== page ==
Three peaks in upper Dovedale 17.05.2015

It’s often said that there are no peaks in the Peak District (cue lengthy explanation as to how the Peak District came to be so named).  However, this is in fact completely untrue and our route on this day was to take us over two of the best defined peaks in the Peak District – Parkhouse Hill and Chrome Hill, along with the nearby Hollins Hill, which although less shapely than the other two still makes a worthwhile and satisfying addition.

Leaving Earl Sterndale, it was surprisingly chilly for mid May and I soon had to pause to add en extra layer.  We headed up and over Hitter Hill, which provided early views of all three ‘peaks’.

Parkhouse and Chrome Hills from HItter Hill

From left to right: Parkhouse Hill, Chrome Hill and Hollins Hill

From below, Parkhouse Hill looks quite intimidating.  In fact, it is an easy climb on grass, and only takes around ten minutes.  In no time at all, we were enjoying far reaching views from the summit (1180 ft).

Approaching the summit of Parkhouse Hill

Approaching the summit of Parkhouse Hill

Chrome Hill from the summit of Parkhouse Hill

Chrome Hill from the summit of Parkhouse Hill

Descending from the summit via the west ridge, there are several options for easy grade 1 scrambling.  I must admit that I chose to bypass some of them as the wind was quite strong and I’m not as confident in my down-climbing ability!

Easy scrambling on the way down

Easy scrambling on the way down

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Not as scary as it looks!

Unfortunately, it’s necessary to descend all the way to valley level before the ascent of Chrome Hill begins.  It’s a slightly longer ascent to Chrome Hill, though it isn’t as steep as Parkhouse Hill.  The retrospective views to Parkhouse Hill and lower Dovedale are magnificent and provide a good excuse to pause on the way up.

Parkhouse Hill from Chrome Hill

Parkhouse Hill from Chrome Hill

Chrome Hill’s summit (1394 ft) is also a magnificent viewpoint.  It surprised me to discover just how much smaller Parkhouse Hill appeared to be.

Hollins Hill from Chrome Hill's summit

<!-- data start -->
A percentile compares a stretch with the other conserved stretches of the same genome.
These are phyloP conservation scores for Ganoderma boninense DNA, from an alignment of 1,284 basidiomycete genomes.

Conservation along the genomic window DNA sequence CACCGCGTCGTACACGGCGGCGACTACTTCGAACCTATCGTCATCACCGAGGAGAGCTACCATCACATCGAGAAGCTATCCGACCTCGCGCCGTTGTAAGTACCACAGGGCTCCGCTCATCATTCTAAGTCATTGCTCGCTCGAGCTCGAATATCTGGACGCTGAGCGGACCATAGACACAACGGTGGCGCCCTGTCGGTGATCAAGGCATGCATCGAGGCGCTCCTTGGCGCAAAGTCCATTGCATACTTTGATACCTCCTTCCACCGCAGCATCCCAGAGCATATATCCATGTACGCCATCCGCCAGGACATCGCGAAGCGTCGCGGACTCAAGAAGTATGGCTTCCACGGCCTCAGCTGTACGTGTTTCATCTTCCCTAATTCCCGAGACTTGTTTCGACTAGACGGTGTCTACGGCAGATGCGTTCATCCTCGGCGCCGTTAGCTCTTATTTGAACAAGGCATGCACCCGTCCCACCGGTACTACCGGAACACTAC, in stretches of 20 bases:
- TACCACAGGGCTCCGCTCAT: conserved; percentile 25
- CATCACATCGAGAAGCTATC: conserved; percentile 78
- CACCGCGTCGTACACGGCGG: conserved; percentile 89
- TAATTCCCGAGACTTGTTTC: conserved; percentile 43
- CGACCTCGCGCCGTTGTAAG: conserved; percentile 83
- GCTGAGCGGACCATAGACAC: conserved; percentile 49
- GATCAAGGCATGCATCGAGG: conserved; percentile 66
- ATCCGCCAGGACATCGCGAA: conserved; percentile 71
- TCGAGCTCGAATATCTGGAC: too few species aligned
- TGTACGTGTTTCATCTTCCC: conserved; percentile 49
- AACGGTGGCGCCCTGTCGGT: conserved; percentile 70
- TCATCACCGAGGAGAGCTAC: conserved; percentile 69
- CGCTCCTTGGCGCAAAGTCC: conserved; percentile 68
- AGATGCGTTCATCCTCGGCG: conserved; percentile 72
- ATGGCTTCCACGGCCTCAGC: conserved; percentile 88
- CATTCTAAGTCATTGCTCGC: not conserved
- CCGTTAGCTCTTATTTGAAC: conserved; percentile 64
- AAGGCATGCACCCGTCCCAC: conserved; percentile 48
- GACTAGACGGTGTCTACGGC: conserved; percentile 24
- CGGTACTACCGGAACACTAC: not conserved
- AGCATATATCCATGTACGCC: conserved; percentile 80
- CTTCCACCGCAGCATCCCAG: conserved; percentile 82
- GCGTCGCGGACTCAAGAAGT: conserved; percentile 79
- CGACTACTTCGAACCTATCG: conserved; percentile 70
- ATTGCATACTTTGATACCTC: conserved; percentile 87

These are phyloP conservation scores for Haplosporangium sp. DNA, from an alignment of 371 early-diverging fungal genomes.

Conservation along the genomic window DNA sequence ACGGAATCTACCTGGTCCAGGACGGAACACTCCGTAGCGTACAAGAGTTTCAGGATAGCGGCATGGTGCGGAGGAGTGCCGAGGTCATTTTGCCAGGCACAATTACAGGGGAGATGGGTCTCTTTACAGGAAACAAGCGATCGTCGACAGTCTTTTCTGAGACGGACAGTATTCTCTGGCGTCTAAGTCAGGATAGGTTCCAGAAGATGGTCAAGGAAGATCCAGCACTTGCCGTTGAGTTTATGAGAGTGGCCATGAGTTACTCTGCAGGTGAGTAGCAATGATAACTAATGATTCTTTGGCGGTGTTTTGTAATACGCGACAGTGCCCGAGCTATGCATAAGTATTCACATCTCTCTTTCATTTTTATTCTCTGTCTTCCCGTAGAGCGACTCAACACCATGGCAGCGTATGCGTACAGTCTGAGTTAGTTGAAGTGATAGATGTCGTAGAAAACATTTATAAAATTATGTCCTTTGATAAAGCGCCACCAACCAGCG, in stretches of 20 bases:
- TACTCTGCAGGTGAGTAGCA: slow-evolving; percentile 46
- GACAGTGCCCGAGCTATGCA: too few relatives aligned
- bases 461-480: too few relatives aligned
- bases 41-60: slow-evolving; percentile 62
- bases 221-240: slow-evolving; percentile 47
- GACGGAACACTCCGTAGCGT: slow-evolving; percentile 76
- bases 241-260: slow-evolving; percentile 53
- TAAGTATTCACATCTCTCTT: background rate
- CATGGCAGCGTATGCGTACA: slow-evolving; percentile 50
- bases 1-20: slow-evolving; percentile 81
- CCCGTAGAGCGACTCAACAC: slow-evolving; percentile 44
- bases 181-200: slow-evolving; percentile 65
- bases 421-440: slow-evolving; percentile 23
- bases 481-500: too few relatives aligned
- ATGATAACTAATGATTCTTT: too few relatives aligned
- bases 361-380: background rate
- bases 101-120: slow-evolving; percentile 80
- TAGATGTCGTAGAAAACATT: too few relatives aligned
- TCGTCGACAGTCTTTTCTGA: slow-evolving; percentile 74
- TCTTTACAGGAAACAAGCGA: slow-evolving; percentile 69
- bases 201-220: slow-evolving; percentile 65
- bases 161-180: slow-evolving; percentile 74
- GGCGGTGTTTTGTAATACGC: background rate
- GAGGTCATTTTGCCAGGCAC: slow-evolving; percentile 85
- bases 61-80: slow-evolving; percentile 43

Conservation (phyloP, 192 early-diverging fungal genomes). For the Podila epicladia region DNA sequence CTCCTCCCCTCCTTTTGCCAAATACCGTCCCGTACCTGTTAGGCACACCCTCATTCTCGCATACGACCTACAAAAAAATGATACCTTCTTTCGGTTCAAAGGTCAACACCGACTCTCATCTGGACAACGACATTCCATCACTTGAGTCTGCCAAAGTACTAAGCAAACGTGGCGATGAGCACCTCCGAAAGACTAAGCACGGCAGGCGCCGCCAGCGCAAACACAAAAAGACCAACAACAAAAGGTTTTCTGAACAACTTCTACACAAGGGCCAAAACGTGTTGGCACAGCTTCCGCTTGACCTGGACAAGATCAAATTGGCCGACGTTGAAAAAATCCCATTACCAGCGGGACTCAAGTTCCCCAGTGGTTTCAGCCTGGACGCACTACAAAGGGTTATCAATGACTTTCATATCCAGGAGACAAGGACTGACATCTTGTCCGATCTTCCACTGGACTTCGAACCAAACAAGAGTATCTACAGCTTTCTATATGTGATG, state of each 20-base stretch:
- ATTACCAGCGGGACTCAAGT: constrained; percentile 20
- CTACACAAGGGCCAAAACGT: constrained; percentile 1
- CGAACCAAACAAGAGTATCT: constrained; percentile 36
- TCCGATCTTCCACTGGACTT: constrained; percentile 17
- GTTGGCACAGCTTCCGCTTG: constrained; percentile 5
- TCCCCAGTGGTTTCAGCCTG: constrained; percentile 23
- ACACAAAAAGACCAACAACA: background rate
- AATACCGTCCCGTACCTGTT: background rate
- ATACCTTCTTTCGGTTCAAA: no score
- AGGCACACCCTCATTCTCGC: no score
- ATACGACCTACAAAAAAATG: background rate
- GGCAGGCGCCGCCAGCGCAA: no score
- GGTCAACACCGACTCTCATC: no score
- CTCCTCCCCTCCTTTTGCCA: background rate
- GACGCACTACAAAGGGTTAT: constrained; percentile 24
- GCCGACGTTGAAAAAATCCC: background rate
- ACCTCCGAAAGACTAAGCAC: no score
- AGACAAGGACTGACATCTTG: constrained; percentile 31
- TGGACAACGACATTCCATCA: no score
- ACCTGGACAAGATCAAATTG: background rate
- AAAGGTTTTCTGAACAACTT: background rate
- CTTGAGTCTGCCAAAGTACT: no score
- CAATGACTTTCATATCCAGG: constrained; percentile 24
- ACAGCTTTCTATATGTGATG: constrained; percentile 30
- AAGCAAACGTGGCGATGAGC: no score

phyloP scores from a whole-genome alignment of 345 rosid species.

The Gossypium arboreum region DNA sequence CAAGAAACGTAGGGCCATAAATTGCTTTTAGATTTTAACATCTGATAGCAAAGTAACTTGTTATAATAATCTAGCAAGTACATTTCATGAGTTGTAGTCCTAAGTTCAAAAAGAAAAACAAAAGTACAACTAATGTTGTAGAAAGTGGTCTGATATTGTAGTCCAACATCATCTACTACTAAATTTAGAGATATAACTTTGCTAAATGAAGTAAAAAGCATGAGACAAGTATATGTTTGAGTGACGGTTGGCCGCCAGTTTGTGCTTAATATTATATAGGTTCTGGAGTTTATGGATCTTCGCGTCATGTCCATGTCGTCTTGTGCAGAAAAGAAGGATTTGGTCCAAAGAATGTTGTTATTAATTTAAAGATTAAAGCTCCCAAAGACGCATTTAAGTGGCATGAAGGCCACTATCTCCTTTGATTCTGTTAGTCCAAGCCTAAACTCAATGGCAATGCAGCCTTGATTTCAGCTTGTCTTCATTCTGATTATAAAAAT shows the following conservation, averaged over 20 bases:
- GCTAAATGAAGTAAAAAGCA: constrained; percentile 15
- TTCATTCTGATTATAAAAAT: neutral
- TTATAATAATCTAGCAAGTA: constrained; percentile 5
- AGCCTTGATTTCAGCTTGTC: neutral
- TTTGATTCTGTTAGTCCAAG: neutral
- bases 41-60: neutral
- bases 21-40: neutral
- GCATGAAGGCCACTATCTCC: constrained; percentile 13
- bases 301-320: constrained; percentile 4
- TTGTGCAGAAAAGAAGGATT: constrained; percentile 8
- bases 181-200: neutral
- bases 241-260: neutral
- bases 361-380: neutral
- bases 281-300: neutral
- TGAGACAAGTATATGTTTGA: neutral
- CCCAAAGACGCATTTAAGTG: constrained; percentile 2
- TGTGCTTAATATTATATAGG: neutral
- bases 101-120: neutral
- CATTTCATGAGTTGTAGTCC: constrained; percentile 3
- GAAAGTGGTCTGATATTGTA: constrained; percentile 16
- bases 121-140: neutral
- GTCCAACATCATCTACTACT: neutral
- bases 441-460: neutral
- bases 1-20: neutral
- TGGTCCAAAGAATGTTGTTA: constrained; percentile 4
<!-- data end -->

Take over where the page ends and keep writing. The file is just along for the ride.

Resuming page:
Hollins Hill from Chrome Hill’s summit

Parkhouse Hill from Chrome Hill's summit

Parkhouse Hill from Chrome Hill’s summit

There is also some easy scrambling on the descent from Parkhouse Hill, though it is less continuous and easier than on the latter.  We also found some intriguing rock features en route, including a natural arch and a cave.

Natural arch

Natural arch

More easy scrambling moves

More easy scrambling moves

Cave on the descent path

Cave on the descent path

A slightly circuitous route has to be followed to reach Hollins Hill, but it’s a pleasant walk passing Tor Rock and with impressive views back to Chrome Hill.

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Looking back at Chrome Hill

Hollins Hill is very different in form to Chrome and Parkhouse Hills.  There are no sharp ridges here, though the northern edge drops off quite steeply, giving excellent views across to Chrome Hill on the other side of the valley.  Its summit (1476 ft) is the highest of the day and is crowned by an ancient tumulus.

Chrome Hill from Hollins Hill with High Wheeldon in the background

Chrome Hill from Hollins Hill with High Wheeldon in the background

Below Hollins Hill, we passed through a short stretch of woodland where there was a beautiful display of bluebells.

Bluebells below Hollins Hill

Bluebells below Hollins Hill

Bluebell carpet

Bluebell carpet

Shortly afterwards, we crossed the infant River Dove to enter Staffordshire for a short distance. Our return route took us through the picturesque village of Hollinsclough and alongside the youthful Dove, before traversing the lower slopes of Parkhouse Hill and re-crossing Hitter Hill to return to our start point in Earl Sterndale.

Parkhouse Hill proving that there really are peaks in the Peak District

Parkhouse Hill proving that there really are peaks in the Peak District

Some photos by Georgina Collins

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